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Re: Fake US Treasury Bond Arrests

Post by Call_Me_Op » Sat Feb 18, 2012 9:45 am

livesoft wrote:The fake bonds were not meant to be cashed in. They were meant to be sold to the Greater Fool.


That would be quite a fool.
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Re: Fake US Treasury Bond Arrests

Post by NAVigator » Sat Feb 18, 2012 9:51 am

baw703916 wrote:A little bit of googling finds that the national debt in 1934 was only $27 billion, an increase of $5 billion over the previous year. You figure that at most $10-$12 billion in Treasury bonds were issued in 1934. And 10% of it was in the form of a single piece of paper, which didn't turn up until recently...?

It seems these counterfeiters have more guts than brains. It's a good thing, because they got caught. I wonder how many with less ambition are wealthy and free.

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Re: Fake US Treasury Bond Arrests

Post by Default User BR » Sun Feb 19, 2012 2:27 pm

NAVigator wrote:It seems these counterfeiters have more guts than brains.

Like the guy who tried to pass a million-dollar bill at Walmart. Even if the cashier was dumb enough to accept it as real, where would the store get $999,000+ in change?


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Re: Fake US Treasury Bond Arrests

Post by magician » Tue Feb 21, 2012 10:16 am

Default User BR wrote:
chaz wrote:Diversify.

Make sure you get a variety of fake bonds?

Touché!
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Re: Fake US Treasury Bond Arrests

Post by magician » Tue Feb 21, 2012 10:18 am

GRT2BOUTDOORS wrote:
livesoft wrote:The fake bonds were not meant to be cashed in. They were meant to be sold to the Greater Fool.

Since these were found in the European Union, one can infer that Europeans are fools. :roll:

You can infer that someone expected to find fools amongst Europeans.
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Re: Fake US Treasury Bond Arrests

Post by magician » Tue Feb 21, 2012 10:23 am

Default User BR wrote:
NAVigator wrote:It seems these counterfeiters have more guts than brains.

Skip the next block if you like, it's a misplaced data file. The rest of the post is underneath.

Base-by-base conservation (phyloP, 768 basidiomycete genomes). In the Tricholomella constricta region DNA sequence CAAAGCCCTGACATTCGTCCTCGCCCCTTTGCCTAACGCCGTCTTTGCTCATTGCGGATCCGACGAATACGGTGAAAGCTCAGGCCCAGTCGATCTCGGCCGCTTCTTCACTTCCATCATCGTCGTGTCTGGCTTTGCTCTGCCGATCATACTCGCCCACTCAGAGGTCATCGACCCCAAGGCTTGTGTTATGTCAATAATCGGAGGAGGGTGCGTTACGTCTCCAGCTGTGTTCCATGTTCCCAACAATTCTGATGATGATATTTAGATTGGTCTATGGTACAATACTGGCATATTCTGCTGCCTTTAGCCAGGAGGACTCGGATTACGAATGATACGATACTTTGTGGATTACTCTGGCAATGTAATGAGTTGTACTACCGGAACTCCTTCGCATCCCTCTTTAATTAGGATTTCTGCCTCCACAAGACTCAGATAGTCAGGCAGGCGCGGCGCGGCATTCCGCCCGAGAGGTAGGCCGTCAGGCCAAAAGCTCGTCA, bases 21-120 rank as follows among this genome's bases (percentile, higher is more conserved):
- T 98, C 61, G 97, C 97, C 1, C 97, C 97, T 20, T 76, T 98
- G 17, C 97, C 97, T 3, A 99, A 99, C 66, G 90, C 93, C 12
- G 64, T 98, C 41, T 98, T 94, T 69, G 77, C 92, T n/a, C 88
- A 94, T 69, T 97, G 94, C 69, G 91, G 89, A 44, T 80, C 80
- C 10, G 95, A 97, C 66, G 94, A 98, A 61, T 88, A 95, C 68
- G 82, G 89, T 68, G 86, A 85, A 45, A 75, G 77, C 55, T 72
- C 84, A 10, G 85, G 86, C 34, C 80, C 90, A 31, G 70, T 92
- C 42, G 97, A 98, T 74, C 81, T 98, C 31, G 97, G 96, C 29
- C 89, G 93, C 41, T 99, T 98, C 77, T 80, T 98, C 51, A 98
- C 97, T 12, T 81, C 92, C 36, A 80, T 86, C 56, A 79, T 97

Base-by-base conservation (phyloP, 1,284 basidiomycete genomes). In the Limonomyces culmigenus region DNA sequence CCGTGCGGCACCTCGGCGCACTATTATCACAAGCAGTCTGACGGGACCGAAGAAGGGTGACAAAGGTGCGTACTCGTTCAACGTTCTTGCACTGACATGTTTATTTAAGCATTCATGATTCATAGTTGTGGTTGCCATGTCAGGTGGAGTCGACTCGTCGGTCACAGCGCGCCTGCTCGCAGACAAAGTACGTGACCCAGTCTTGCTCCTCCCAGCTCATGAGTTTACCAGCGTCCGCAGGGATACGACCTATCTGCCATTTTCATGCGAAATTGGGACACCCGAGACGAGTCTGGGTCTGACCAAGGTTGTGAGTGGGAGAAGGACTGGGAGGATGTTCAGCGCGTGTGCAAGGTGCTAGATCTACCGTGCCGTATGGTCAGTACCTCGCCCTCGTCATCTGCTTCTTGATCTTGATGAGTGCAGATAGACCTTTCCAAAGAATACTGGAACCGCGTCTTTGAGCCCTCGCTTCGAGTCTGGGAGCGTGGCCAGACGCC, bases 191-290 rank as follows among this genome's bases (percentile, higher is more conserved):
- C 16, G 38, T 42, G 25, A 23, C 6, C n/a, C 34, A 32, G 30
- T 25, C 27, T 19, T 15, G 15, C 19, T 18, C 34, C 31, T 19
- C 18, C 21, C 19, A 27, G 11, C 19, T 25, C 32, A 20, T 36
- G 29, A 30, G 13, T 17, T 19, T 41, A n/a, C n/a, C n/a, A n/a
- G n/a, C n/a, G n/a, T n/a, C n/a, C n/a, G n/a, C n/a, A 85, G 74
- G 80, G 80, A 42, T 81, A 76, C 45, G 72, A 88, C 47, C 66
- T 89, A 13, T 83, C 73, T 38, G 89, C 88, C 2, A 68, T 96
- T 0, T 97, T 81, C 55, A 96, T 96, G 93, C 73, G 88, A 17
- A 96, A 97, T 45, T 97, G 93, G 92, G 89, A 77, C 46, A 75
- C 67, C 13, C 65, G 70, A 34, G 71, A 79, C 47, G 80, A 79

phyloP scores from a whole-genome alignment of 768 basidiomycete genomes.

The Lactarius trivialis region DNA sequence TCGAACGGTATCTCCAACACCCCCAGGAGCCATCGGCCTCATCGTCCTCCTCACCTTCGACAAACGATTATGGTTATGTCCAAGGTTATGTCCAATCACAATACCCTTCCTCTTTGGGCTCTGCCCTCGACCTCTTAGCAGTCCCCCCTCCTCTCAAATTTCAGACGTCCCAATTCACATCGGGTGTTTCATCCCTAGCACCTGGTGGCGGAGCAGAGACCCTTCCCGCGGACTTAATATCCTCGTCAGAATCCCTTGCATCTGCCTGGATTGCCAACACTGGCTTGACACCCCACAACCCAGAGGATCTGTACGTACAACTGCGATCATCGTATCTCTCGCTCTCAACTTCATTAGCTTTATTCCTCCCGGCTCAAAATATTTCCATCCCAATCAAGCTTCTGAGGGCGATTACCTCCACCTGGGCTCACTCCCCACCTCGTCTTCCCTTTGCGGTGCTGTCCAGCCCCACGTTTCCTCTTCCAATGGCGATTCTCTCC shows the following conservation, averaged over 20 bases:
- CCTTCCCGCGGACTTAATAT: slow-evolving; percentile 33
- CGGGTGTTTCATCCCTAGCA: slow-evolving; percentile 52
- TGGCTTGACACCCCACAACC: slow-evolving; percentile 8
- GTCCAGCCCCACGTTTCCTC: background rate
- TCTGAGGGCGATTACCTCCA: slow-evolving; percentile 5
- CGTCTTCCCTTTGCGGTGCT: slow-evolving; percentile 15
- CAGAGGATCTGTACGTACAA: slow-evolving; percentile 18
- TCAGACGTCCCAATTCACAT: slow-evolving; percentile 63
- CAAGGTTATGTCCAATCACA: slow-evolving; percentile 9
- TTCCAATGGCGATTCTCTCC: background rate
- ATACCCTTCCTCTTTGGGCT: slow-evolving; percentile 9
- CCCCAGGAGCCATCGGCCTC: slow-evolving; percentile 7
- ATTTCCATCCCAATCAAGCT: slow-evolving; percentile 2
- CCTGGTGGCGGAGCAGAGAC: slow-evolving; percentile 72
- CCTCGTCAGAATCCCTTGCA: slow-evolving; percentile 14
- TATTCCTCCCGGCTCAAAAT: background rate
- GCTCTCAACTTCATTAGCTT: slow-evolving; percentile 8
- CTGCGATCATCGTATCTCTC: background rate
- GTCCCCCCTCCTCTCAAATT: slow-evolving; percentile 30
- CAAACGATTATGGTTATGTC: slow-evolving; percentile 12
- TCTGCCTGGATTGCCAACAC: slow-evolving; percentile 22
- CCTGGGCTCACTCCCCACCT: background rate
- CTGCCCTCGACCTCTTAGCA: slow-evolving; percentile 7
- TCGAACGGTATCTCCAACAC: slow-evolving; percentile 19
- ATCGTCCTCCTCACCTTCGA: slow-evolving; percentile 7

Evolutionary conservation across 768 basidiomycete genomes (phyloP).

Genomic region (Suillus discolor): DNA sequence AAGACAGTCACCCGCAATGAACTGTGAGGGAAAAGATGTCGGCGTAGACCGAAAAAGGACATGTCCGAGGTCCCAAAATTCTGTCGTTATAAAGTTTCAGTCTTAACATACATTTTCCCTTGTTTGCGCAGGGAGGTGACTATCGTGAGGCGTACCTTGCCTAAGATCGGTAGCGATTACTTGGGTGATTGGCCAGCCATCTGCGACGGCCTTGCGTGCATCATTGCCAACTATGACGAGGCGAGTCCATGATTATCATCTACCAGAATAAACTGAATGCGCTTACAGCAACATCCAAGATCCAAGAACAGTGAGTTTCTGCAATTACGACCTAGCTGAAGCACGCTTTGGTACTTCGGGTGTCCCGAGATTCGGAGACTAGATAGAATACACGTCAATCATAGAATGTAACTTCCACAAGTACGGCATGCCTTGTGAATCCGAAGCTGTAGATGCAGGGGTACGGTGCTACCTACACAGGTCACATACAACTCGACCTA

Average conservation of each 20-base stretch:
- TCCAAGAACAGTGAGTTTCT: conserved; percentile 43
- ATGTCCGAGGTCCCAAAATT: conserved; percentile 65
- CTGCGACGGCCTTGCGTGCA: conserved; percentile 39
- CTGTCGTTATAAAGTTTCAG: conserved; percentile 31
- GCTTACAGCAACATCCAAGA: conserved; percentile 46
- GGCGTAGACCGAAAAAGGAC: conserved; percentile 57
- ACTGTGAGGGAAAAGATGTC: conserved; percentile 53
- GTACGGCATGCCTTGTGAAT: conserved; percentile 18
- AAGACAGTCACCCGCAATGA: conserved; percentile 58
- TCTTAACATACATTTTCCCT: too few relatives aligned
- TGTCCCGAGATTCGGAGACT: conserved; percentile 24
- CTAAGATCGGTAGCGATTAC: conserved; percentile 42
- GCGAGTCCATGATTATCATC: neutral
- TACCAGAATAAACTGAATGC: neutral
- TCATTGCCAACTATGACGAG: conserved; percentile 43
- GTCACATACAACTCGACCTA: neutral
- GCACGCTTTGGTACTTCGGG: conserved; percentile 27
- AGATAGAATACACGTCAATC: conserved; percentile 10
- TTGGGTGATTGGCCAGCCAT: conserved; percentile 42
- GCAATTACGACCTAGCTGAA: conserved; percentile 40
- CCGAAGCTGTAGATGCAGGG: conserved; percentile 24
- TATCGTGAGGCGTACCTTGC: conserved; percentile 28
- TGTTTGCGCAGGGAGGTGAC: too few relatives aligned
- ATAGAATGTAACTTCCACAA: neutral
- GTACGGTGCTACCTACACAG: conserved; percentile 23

Like the guy who tried to pass a million-dollar bill at Walmart. Even if the cashier was dumb enough to accept it as real, where would the store get $999,000+ in change?

Store credit.

(About 35 years ago I bought a bottle of Gatorade at a local supermarket at about midnight. All I had was a $100 bill, and the store policy was that they didn't accept anything larger than a $20 after 10:00PM for payment. However, the cashier came up with a solution: she could give me 5 $20s in exchange for the $100, then accept a $20 for the Gatorade. You might think that she was being clever, but the fact is that she honestly thought that giving me change for the $100, then accepting a $20 for the Gatorade was a materially different transaction than accepting the $100 for the Gatorade.)
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Re: Fake US Treasury Bond Arrests

Post by nisiprius » Tue Feb 21, 2012 10:39 am

magician wrote:(About 35 years ago I bought a bottle of Gatorade at a local supermarket at about midnight. All I had was a $100 bill, and the store policy was that they didn't accept anything larger than a $20 after 10:00PM for payment. However, the cashier came up with a solution: she could give me 5 $20s in exchange for the $100, then accept a $20 for the Gatorade. You might think that she was being clever, but the fact is that she honestly thought that giving me change for the $100, then accepting a $20 for the Gatorade was a materially different transaction than accepting the $100 for the Gatorade.)
Whoa! How big a bottle of Gatorade was that?
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Re: Fake US Treasury Bond Arrests

Post by magician » Tue Feb 21, 2012 11:02 am

nisiprius wrote:Whoa! How big a bottle of Gatorade was that?
Image

LOL!

It was about $1.50.